Manning, Mewett and Sankoff: Criminal Law, 5th ed [co-authored with Morris Manning, Q.C.](Lexis-Nexis, 2015): A comprehensive treatise on Canadian Criminal law, this entirely revamped work addresses both the foundational principles of the criminal law and the offences in the Criminal Code, as well as defences and some procedural matters. I also co-authored the 4th ed., released in 2009.
First released in 1978, Mewett and Manning on Criminal Law has long been Canada’s leading academic treatise on criminal conduct. The new edition is over 1400 pages and provides an entirely revamped and expanded analysis and critique of the doctrines of criminal responsibility including consideration of the theoretical foundations upon which liability is imposed and the confines required by emerging human rights norms.
The text is cited regularly in Canadian courts. Recent examples (all citing the 4th ed.) include R. v. Tatton (Supreme Court of Canada, May 2015, citing in reference to intoxication); R. c. Larouche (Court Martial Appeal Court of Canada, April 2014, adopting definition of voyeurism offence); R. v. Bourgault (Quebec Court of Appeal, February 2014, citing in reference to street racing); R. v. Cairney (Supreme Court of Canada, October 2013, citing in reference to provocation); R. v. A.D.H (Supreme Court of Canada, May 2013, citing in reference to abandoning a child and mens rea principles); R. v. Levkovic (Supreme Court of Canada, May 2013, citing in reference to principles of fair notice and vagueness); R. v. Ryan (Supreme Court of Canada, January 2013, citing in reference to self-defence and duress).
Witnesses (Toronto: Carswell, 1991), looseleaf (2-3 supplements annually), 2 volumes [co-authored with Alan Mewett from 1999-2001]: A comprehensive two-volume treatment of the substantive, procedural and evidentiary law relating to witnesses in civil, criminal, administrative and Parliamentary forums, first published in 1991 by Professor Alan Mewett. Peter began working on this text in 1997 and has been its sole author since Alan Mewett’s death in 2001. Witnesses is published by Thomson Reuters (Canada) and is available for purchase by clicking here.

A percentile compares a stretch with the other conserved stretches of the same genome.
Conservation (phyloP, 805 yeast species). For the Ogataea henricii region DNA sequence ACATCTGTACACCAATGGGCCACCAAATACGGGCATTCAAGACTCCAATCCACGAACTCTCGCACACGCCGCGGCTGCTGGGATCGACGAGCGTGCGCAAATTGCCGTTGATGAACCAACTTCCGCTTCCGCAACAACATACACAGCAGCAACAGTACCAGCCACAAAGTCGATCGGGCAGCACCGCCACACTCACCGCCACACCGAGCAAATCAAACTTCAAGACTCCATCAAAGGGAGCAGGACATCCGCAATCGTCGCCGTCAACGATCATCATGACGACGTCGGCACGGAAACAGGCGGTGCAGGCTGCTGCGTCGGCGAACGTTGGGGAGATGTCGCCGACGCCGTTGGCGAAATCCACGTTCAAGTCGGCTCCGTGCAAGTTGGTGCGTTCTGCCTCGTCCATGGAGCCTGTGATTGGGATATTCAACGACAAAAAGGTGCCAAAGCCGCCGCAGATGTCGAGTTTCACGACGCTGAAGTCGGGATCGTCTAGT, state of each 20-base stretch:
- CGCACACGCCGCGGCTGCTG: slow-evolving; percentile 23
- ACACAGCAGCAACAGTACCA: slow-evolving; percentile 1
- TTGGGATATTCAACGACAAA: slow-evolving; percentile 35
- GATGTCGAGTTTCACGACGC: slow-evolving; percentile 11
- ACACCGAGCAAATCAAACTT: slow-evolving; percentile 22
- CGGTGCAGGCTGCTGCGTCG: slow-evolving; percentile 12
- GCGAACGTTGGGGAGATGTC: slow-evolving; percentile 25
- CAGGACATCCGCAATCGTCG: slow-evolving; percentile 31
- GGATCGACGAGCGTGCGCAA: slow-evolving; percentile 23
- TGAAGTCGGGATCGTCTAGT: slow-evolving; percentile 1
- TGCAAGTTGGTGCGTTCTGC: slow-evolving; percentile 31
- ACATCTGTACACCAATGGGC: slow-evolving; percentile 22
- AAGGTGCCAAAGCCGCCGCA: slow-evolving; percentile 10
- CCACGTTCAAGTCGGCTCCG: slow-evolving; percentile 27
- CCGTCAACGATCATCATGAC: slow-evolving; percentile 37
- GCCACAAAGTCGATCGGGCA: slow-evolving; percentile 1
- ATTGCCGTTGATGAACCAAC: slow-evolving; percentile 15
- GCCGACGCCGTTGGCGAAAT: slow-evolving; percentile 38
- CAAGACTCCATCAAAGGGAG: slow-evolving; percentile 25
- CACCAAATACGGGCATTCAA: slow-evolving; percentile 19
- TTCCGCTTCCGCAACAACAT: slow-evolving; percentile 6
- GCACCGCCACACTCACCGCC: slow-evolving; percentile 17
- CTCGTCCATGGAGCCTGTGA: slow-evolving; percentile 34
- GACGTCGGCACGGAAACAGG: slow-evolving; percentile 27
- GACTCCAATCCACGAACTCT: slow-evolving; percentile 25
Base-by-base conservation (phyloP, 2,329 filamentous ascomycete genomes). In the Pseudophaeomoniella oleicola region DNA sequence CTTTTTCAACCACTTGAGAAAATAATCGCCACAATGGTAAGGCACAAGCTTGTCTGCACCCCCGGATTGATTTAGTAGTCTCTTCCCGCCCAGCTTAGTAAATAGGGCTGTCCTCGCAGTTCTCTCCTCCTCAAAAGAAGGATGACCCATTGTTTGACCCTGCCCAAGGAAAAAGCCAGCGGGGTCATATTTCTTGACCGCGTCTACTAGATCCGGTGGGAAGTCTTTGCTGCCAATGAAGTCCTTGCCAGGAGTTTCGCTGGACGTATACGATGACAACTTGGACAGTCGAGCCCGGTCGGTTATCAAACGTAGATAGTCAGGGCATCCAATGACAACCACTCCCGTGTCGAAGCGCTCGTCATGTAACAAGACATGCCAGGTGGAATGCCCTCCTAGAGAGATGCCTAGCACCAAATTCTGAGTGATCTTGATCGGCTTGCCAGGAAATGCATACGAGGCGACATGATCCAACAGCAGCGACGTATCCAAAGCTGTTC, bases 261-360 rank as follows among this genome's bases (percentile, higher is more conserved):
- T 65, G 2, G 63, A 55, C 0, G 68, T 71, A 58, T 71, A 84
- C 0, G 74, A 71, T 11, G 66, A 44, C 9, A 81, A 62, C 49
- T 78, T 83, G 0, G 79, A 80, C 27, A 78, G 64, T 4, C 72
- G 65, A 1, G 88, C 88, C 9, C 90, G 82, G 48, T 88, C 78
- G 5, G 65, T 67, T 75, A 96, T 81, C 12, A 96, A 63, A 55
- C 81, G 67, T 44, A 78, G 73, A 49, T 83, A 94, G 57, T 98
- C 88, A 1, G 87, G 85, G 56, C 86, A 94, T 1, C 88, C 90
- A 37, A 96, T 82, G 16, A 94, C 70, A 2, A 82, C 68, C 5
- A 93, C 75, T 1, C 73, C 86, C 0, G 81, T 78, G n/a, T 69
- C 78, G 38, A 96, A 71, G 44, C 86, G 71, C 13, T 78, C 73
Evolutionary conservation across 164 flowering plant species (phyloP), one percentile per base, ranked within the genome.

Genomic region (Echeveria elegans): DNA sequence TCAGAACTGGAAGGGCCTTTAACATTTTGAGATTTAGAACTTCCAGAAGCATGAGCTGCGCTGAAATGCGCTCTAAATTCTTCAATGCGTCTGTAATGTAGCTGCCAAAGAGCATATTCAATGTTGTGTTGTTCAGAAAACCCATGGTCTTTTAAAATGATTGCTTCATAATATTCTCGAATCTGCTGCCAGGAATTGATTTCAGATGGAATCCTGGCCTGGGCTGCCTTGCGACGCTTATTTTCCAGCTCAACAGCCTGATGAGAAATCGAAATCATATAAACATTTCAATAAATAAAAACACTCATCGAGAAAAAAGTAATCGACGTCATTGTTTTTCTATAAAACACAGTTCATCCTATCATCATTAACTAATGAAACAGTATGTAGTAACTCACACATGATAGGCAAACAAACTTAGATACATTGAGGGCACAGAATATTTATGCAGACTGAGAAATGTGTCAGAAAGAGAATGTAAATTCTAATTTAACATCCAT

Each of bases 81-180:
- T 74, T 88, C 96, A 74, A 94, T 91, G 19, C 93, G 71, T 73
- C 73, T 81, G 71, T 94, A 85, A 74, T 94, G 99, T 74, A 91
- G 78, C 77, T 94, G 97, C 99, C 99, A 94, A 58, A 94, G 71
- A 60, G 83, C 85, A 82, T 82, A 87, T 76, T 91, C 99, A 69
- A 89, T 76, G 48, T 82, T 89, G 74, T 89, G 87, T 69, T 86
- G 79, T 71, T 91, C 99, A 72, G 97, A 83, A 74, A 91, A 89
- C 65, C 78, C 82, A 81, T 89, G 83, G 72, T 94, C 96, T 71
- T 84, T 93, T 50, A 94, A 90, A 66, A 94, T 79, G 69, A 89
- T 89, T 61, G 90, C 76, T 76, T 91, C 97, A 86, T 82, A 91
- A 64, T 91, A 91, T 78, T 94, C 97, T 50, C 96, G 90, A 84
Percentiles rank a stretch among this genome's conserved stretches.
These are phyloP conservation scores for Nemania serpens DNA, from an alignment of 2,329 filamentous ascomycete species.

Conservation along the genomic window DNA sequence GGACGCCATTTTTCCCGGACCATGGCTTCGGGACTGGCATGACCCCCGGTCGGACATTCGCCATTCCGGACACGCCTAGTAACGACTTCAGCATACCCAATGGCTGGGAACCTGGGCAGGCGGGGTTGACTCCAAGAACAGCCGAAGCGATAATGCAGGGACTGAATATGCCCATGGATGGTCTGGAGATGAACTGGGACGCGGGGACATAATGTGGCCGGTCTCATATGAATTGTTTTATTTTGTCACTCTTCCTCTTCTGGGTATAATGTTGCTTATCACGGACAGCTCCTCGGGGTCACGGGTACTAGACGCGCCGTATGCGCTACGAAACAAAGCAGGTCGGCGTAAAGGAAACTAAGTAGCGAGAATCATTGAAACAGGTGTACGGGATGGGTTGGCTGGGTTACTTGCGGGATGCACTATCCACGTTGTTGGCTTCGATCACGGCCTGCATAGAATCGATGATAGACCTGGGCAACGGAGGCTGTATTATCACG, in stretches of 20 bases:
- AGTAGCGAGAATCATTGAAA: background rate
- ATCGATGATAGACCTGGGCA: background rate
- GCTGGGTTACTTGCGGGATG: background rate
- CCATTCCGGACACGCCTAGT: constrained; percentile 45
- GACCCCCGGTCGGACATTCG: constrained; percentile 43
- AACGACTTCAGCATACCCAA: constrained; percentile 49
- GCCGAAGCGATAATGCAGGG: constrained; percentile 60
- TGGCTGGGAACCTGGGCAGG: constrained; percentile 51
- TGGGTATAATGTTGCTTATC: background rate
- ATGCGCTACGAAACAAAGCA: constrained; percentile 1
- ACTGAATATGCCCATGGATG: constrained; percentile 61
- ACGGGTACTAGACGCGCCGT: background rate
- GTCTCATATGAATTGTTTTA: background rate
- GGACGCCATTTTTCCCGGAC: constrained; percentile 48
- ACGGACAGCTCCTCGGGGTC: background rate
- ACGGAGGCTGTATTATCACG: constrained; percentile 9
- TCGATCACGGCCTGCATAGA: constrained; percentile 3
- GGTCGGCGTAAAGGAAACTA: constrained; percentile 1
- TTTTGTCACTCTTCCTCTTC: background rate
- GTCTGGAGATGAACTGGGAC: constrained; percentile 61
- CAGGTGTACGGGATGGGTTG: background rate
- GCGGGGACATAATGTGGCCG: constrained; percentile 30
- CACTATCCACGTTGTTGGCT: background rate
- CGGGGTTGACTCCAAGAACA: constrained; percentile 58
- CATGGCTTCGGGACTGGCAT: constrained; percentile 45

Witnesses is frequently cited and its commentary adopted by Canadian court judgments, a recent sampling of which include: R v Strickland (Newfoundland and Labrador Court of Appeal, November 2013, adopting discussion on expert witnesses and the failure to object); JR v. University of Calgary (Alberta Q.B., August 2012, adopting discussion on when to draw adverse inference against failure to call witness); W. Bryant Shears Ltd. v. Sharmat Services (Newfoundland and Labrador Court of Appeal, March 2012, adopting position on excusing witness suffering from illness); R. v. Pattison (B.C. Supreme Court, December 2011, adopting discussion on hearsay); Polish Alliance of Canada v. Polish Association of Toronto (Ontario Divisional Court, July 2011, adopting position regarding communication with witnesses).
The Portable Guide to Witnesses, 3d ed. (Toronto: Carswell, 2014): The book is designed to be a comprehensive and practical manual for the busy litigator. Easily accessible chapters examine a wide range of issues that lawyers face when preparing, examining or cross-examining witnesses in all manner of judicial proceedings. The Portable Guide is cross-referenced to Witnesses, which allows the practitioner to access detailed analysis and commentary away from the time-sensitive environment of the courtroom. The combined effect of these two works provides a complete treatment of the law of evidence as it applies to evidence given by witnesses in civil and criminal proceedings as well as before administrative tribunals, public inquiries and legislative committees.
The Evidence Act 2006 Revisited for Criminal Lawyers (Auckland: New Zealand Law Society, 2010) [co-authored with Scott Optican] This 165 pg. monograph assesses the changes wrought by The Evidence Act 2006 on New Zealand’s litigation process. It examines the jurisprudence that has emerged in the two years since the Evidence Act revamped New Zealand evidence law and consider how significant those changes have been.
Ten topics are covered: (I) Relevance and Prejudice; (II) Eligibility and Compellability; (III) Hearsay; (IV) Examination in Chief; (V) Cross-Examination; (VI) Opinion; (VII) Identification Evidence; (VIII) Judicial Warnings; (IX) Privilege; (X) Reliability/Improperly Obtained Evidence
Canadian Encyclopedic Digest, 4th ed. – Evidence: One of Canada’s leading resource texts, the Digest provides a thorough assessment of Evidence law in Canada. I wrote an entirely new edition of this book that was published in June 2011. It is updated annually.